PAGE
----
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Photos of insects and people from the 2015 gathering in Wisconsin, July 10-12

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Family Ochodaeidae - Sand-loving Scarab Beetles

Uncommon ochodaeid - Codocera gnatho - male Neochodaeus repandus (Fall) - Neochodaeus repandus Parochodaeus - Parochodaeus inarmatus Ochodaeidae? - Cucochodaeus sparsus Ochodaeus, maybe frontalis, at light - Neochodaeus frontalis Ochodaeidae - Xenochodaeus simplex Sand-lover Little Sand-lover?
Classification
Kingdom Animalia (Animals)
Phylum Arthropoda (Arthropods)
Subphylum Hexapoda (Hexapods)
Class Insecta (Insects)
Order Coleoptera (Beetles)
Suborder Polyphaga (Water, Rove, Scarab, Long-horned, Leaf and Snout Beetles)
Superfamily Scarabaeoidea (Scarab, Stag and Bess Beetles)
Family Ochodaeidae (Sand-loving Scarab Beetles)
Pronunciation
O-ko-DEE-id-ee
Explanation of Names
Ochodaeidae Mulsant & Rey 1871
Numbers
ca. 80 spp. in 12 genera worldwide(1), 22 spp. in 6 genera in NA as follows(2):
Family OCHODAEIDAE Mulsant & Rey 1871
Subfamily OCHODAEINAE Mulsant & Rey 1871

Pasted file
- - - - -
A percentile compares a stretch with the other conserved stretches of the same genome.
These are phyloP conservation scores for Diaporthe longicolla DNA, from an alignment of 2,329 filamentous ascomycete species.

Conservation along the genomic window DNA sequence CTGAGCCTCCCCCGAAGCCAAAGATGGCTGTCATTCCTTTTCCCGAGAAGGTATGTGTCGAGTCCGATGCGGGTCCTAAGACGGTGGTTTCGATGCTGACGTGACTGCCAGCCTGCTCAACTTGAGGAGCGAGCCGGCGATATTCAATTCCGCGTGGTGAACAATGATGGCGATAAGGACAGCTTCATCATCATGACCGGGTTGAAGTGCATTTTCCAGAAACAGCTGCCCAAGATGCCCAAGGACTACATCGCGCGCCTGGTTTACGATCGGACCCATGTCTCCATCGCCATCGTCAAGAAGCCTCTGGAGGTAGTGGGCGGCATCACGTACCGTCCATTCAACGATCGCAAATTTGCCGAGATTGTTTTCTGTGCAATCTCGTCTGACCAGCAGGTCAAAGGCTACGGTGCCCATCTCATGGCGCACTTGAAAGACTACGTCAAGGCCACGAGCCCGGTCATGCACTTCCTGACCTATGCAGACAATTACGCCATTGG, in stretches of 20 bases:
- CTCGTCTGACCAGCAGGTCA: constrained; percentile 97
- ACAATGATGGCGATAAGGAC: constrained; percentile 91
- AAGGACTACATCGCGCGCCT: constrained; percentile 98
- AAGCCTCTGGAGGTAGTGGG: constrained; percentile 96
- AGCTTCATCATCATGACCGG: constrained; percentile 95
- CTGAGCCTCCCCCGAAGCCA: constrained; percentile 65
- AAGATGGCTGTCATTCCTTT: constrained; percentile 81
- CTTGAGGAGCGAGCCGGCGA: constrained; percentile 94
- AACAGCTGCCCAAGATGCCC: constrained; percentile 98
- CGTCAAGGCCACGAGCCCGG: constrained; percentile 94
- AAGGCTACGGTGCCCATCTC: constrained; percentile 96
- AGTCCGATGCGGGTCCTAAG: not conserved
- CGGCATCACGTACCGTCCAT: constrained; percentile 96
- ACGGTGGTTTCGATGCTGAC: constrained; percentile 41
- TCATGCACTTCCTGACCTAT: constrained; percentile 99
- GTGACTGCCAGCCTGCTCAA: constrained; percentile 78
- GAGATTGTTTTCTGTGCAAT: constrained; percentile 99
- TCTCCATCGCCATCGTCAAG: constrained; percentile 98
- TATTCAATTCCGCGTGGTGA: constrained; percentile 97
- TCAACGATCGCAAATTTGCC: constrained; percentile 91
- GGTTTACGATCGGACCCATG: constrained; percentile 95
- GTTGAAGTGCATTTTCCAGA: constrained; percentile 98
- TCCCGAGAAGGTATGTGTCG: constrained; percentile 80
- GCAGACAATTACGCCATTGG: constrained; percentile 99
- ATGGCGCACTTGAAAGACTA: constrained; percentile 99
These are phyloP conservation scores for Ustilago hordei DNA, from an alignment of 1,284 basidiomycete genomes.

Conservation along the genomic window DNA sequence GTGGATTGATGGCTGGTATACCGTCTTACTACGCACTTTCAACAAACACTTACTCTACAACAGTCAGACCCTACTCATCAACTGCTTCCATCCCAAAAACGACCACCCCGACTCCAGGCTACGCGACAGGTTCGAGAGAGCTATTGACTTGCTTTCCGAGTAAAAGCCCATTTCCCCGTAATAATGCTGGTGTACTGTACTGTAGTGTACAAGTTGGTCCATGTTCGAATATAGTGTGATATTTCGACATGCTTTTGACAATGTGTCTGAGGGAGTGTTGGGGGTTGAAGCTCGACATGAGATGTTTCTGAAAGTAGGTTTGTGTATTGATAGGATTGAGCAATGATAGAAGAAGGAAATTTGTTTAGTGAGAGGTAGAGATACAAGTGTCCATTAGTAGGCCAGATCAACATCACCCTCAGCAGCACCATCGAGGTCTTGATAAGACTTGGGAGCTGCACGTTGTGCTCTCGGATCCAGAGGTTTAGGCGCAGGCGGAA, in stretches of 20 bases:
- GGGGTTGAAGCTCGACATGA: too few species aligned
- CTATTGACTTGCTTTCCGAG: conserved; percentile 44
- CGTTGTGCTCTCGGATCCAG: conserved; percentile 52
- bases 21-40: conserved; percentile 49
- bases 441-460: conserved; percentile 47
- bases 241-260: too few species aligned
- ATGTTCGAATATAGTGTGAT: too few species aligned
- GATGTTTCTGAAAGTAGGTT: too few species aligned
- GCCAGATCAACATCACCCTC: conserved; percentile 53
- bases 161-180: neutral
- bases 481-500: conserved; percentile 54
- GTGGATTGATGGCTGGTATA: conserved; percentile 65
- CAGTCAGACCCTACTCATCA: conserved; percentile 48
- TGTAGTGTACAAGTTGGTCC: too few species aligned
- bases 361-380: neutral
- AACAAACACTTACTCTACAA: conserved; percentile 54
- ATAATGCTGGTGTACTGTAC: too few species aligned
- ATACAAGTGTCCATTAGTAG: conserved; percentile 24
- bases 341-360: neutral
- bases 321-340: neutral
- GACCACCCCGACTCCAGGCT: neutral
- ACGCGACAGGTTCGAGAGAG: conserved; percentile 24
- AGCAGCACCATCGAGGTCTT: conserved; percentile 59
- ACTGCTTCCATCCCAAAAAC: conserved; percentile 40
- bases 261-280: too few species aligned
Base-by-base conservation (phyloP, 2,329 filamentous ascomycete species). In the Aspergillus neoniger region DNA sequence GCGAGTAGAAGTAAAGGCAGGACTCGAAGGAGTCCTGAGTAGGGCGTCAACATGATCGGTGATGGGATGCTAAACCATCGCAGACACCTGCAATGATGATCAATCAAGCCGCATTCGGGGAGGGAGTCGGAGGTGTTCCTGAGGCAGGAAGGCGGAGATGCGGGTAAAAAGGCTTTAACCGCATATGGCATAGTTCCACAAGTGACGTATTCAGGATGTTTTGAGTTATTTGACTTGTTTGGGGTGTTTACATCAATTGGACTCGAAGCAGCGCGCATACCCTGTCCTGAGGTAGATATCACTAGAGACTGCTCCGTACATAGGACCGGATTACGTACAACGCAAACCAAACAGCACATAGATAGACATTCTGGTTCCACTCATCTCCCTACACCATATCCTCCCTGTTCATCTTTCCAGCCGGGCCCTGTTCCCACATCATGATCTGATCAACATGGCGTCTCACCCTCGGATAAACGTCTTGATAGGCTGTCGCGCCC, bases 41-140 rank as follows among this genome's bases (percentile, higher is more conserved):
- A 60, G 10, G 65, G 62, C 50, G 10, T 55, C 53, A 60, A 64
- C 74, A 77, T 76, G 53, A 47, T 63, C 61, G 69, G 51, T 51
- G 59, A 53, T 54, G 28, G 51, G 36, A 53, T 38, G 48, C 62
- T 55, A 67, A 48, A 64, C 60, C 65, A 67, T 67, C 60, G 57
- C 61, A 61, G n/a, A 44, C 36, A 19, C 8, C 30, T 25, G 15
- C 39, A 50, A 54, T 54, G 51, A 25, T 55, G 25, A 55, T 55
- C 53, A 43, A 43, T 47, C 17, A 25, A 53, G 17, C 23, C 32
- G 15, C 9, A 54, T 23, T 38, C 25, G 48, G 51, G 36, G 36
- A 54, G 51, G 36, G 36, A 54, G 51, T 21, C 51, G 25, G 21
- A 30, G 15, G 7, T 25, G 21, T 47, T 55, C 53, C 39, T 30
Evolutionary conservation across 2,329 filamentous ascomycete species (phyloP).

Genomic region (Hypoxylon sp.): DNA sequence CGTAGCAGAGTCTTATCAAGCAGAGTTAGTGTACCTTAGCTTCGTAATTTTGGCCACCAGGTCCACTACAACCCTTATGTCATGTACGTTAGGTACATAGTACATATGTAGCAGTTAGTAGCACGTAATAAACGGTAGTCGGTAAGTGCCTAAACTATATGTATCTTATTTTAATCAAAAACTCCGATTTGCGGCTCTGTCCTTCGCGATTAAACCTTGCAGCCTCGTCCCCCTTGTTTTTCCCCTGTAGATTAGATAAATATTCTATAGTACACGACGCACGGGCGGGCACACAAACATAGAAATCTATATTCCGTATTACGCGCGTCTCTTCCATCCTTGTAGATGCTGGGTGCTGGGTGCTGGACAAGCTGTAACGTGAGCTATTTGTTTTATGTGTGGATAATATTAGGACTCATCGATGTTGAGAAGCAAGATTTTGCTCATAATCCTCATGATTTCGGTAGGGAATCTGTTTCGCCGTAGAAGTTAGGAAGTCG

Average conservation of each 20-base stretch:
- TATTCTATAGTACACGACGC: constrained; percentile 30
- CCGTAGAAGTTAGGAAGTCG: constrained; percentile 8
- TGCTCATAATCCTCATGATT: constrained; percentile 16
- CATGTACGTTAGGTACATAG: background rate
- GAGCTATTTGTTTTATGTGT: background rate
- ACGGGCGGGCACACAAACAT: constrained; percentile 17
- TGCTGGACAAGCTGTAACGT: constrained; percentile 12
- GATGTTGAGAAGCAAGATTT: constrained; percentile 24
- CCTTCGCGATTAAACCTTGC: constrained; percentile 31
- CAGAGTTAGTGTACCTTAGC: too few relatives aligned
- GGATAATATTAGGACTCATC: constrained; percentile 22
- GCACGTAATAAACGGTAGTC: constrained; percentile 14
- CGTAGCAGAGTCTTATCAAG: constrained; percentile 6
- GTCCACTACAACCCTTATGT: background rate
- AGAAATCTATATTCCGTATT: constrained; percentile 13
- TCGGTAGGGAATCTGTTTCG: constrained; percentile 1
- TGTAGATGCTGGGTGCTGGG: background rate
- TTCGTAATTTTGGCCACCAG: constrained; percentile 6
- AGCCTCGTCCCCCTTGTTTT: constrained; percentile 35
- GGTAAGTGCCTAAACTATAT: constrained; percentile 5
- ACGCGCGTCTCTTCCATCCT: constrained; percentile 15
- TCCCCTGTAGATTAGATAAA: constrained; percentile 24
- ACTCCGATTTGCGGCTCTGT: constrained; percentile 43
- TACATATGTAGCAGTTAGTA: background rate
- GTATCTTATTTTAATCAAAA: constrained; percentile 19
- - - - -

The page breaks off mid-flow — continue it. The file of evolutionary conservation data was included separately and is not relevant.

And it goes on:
Codocera Eschscholtz 1821:398
gnatho (Fall in Fall & Cockerell 1907)
Cucochodaeus Paulsen 2007
sparsus (LeConte 1868:51)
Neochodaeus Nikolajev 1995
frontalis (LeConte 1863)
praesidii (Bates 1887)
repandus (Fall 1909)
striatus (LeConte 1854)
Parochodaeus Nikolajev 1995
biarmatus (LeConte 1868)
californicus (Horn 1895)
duplex (LeConte 1868)
*howdeni (Carlson 1975)
inarmatus (Schaeffer 1906)
pectoralis (LeConte 1868)
*peninsularis (Horn 1895)
pixius Paulsen 2011
*ritcheri (Carlson 1975)
Xenochodaeus Paulsen 2007
americanus (Westwood 1852)
*luscinus (Howden 1968)
musculus (Say 1835)
*planifrons (Schaeffer 1906)
*simplex (LeConte 1854)
*ulkei (Horn 1876)
Subfamily CHAETOCANTHINAE Scholtz 1988
Pseudochodaeus Carlson & Ritcher 1974
estriatus (Schaeffer 1906)
Identification
the beetles have prominent mandibles visible from above; mesotibia with long spur serrate along one edge:
Range
worldwide except Australia, in temperate and tropical habitats; in our area, most diverse in the southwest
Habitat
One southeastern species is in sandy, wooded habitats. Another eastern species makes burrows in hard packed clay in wooded areas and can be found on hiking trails. Western species generally in sandy habitats. Species are generally attracted to light.
Food
Unknown. Larvae of most species have never been found.
See Also
female Odonteus are superficially similar but have bare dorsum and divided eyes
Print References
(3)